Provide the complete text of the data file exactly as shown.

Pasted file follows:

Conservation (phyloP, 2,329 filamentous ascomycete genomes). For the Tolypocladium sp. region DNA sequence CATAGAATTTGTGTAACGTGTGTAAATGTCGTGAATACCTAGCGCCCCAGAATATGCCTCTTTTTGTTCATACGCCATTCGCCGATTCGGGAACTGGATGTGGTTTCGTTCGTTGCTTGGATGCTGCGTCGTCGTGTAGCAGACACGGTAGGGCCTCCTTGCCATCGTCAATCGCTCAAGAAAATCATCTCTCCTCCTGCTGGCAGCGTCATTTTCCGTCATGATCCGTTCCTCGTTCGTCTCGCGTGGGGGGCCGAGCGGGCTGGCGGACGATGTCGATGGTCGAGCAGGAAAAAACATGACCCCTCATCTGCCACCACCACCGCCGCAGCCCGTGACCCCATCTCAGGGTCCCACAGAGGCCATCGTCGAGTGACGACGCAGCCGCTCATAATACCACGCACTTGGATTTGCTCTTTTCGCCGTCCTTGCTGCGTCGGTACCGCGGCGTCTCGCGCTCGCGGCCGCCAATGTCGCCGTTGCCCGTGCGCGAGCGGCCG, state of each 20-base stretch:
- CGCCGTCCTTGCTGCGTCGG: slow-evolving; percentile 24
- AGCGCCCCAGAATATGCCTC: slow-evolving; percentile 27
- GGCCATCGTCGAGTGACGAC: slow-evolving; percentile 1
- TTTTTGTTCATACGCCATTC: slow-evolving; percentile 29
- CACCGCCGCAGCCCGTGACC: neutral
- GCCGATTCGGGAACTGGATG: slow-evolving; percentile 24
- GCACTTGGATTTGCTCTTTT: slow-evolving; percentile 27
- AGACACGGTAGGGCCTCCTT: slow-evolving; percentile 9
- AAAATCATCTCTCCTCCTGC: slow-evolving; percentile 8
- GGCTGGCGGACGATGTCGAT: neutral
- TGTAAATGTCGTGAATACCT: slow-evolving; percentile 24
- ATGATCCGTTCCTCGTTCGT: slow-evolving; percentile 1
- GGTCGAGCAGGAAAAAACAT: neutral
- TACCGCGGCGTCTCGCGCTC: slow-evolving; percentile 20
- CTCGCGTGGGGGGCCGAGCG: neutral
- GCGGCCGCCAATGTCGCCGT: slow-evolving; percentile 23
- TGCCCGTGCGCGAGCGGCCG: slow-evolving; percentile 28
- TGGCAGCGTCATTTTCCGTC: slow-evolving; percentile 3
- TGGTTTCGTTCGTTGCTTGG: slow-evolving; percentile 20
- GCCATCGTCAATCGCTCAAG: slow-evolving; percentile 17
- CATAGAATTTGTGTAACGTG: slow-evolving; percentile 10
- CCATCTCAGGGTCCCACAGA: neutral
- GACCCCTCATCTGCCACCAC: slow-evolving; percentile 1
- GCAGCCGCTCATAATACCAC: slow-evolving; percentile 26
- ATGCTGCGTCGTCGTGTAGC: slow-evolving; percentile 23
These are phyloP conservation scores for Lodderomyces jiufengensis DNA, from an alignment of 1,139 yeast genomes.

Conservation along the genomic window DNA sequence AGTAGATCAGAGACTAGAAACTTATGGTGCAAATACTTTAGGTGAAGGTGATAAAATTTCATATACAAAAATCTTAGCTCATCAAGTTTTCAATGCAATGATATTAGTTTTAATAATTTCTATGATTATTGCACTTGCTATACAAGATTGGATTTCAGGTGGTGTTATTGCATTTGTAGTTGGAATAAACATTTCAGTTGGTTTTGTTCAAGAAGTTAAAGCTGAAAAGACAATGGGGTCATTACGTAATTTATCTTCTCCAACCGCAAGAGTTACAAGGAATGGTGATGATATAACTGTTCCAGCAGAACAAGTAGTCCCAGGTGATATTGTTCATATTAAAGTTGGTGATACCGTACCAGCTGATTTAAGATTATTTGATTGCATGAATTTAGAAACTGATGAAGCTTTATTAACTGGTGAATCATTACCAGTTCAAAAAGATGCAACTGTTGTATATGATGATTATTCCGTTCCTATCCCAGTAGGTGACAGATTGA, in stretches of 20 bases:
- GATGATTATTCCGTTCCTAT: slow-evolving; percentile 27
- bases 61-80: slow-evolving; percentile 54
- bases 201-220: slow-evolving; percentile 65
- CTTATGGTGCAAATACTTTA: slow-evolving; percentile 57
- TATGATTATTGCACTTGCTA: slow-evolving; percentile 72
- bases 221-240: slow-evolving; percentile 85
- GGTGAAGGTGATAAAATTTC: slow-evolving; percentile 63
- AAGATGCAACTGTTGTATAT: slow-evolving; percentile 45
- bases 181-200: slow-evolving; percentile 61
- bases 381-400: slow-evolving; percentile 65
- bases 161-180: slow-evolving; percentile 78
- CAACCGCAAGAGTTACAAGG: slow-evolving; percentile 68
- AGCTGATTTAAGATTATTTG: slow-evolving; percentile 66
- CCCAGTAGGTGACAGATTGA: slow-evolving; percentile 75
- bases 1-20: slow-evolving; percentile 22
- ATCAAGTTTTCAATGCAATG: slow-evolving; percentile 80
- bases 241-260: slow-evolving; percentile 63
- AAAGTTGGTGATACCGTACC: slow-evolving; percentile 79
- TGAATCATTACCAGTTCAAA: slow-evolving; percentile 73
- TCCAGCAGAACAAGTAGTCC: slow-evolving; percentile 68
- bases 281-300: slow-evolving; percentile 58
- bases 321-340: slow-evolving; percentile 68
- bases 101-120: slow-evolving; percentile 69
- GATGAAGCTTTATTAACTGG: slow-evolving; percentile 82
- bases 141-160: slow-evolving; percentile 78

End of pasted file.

Conservation (phyloP, 2,329 filamentous ascomycete genomes). For the Tolypocladium sp. region DNA sequence CATAGAATTTGTGTAACGTGTGTAAATGTCGTGAATACCTAGCGCCCCAGAATATGCCTCTTTTTGTTCATACGCCATTCGCCGATTCGGGAACTGGATGTGGTTTCGTTCGTTGCTTGGATGCTGCGTCGTCGTGTAGCAGACACGGTAGGGCCTCCTTGCCATCGTCAATCGCTCAAGAAAATCATCTCTCCTCCTGCTGGCAGCGTCATTTTCCGTCATGATCCGTTCCTCGTTCGTCTCGCGTGGGGGGCCGAGCGGGCTGGCGGACGATGTCGATGGTCGAGCAGGAAAAAACATGACCCCTCATCTGCCACCACCACCGCCGCAGCCCGTGACCCCATCTCAGGGTCCCACAGAGGCCATCGTCGAGTGACGACGCAGCCGCTCATAATACCACGCACTTGGATTTGCTCTTTTCGCCGTCCTTGCTGCGTCGGTACCGCGGCGTCTCGCGCTCGCGGCCGCCAATGTCGCCGTTGCCCGTGCGCGAGCGGCCG, state of each 20-base stretch:
- CGCCGTCCTTGCTGCGTCGG: slow-evolving; percentile 24
- AGCGCCCCAGAATATGCCTC: slow-evolving; percentile 27
- GGCCATCGTCGAGTGACGAC: slow-evolving; percentile 1
- TTTTTGTTCATACGCCATTC: slow-evolving; percentile 29
- CACCGCCGCAGCCCGTGACC: neutral
- GCCGATTCGGGAACTGGATG: slow-evolving; percentile 24
- GCACTTGGATTTGCTCTTTT: slow-evolving; percentile 27
- AGACACGGTAGGGCCTCCTT: slow-evolving; percentile 9
- AAAATCATCTCTCCTCCTGC: slow-evolving; percentile 8
- GGCTGGCGGACGATGTCGAT: neutral
- TGTAAATGTCGTGAATACCT: slow-evolving; percentile 24
- ATGATCCGTTCCTCGTTCGT: slow-evolving; percentile 1
- GGTCGAGCAGGAAAAAACAT: neutral
- TACCGCGGCGTCTCGCGCTC: slow-evolving; percentile 20
- CTCGCGTGGGGGGCCGAGCG: neutral
- GCGGCCGCCAATGTCGCCGT: slow-evolving; percentile 23
- TGCCCGTGCGCGAGCGGCCG: slow-evolving; percentile 28
- TGGCAGCGTCATTTTCCGTC: slow-evolving; percentile 3
- TGGTTTCGTTCGTTGCTTGG: slow-evolving; percentile 20
- GCCATCGTCAATCGCTCAAG: slow-evolving; percentile 17
- CATAGAATTTGTGTAACGTG: slow-evolving; percentile 10
- CCATCTCAGGGTCCCACAGA: neutral
- GACCCCTCATCTGCCACCAC: slow-evolving; percentile 1
- GCAGCCGCTCATAATACCAC: slow-evolving; percentile 26
- ATGCTGCGTCGTCGTGTAGC: slow-evolving; percentile 23
These are phyloP conservation scores for Lodderomyces jiufengensis DNA, from an alignment of 1,139 yeast genomes.

Conservation along the genomic window DNA sequence AGTAGATCAGAGACTAGAAACTTATGGTGCAAATACTTTAGGTGAAGGTGATAAAATTTCATATACAAAAATCTTAGCTCATCAAGTTTTCAATGCAATGATATTAGTTTTAATAATTTCTATGATTATTGCACTTGCTATACAAGATTGGATTTCAGGTGGTGTTATTGCATTTGTAGTTGGAATAAACATTTCAGTTGGTTTTGTTCAAGAAGTTAAAGCTGAAAAGACAATGGGGTCATTACGTAATTTATCTTCTCCAACCGCAAGAGTTACAAGGAATGGTGATGATATAACTGTTCCAGCAGAACAAGTAGTCCCAGGTGATATTGTTCATATTAAAGTTGGTGATACCGTACCAGCTGATTTAAGATTATTTGATTGCATGAATTTAGAAACTGATGAAGCTTTATTAACTGGTGAATCATTACCAGTTCAAAAAGATGCAACTGTTGTATATGATGATTATTCCGTTCCTATCCCAGTAGGTGACAGATTGA, in stretches of 20 bases:
- GATGATTATTCCGTTCCTAT: slow-evolving; percentile 27
- bases 61-80: slow-evolving; percentile 54
- bases 201-220: slow-evolving; percentile 65
- CTTATGGTGCAAATACTTTA: slow-evolving; percentile 57
- TATGATTATTGCACTTGCTA: slow-evolving; percentile 72
- bases 221-240: slow-evolving; percentile 85
- GGTGAAGGTGATAAAATTTC: slow-evolving; percentile 63
- AAGATGCAACTGTTGTATAT: slow-evolving; percentile 45
- bases 181-200: slow-evolving; percentile 61
- bases 381-400: slow-evolving; percentile 65
- bases 161-180: slow-evolving; percentile 78
- CAACCGCAAGAGTTACAAGG: slow-evolving; percentile 68
- AGCTGATTTAAGATTATTTG: slow-evolving; percentile 66
- CCCAGTAGGTGACAGATTGA: slow-evolving; percentile 75
- bases 1-20: slow-evolving; percentile 22
- ATCAAGTTTTCAATGCAATG: slow-evolving; percentile 80
- bases 241-260: slow-evolving; percentile 63
- AAAGTTGGTGATACCGTACC: slow-evolving; percentile 79
- TGAATCATTACCAGTTCAAA: slow-evolving; percentile 73
- TCCAGCAGAACAAGTAGTCC: slow-evolving; percentile 68
- bases 281-300: slow-evolving; percentile 58
- bases 321-340: slow-evolving; percentile 68
- bases 101-120: slow-evolving; percentile 69
- GATGAAGCTTTATTAACTGG: slow-evolving; percentile 82
- bases 141-160: slow-evolving; percentile 78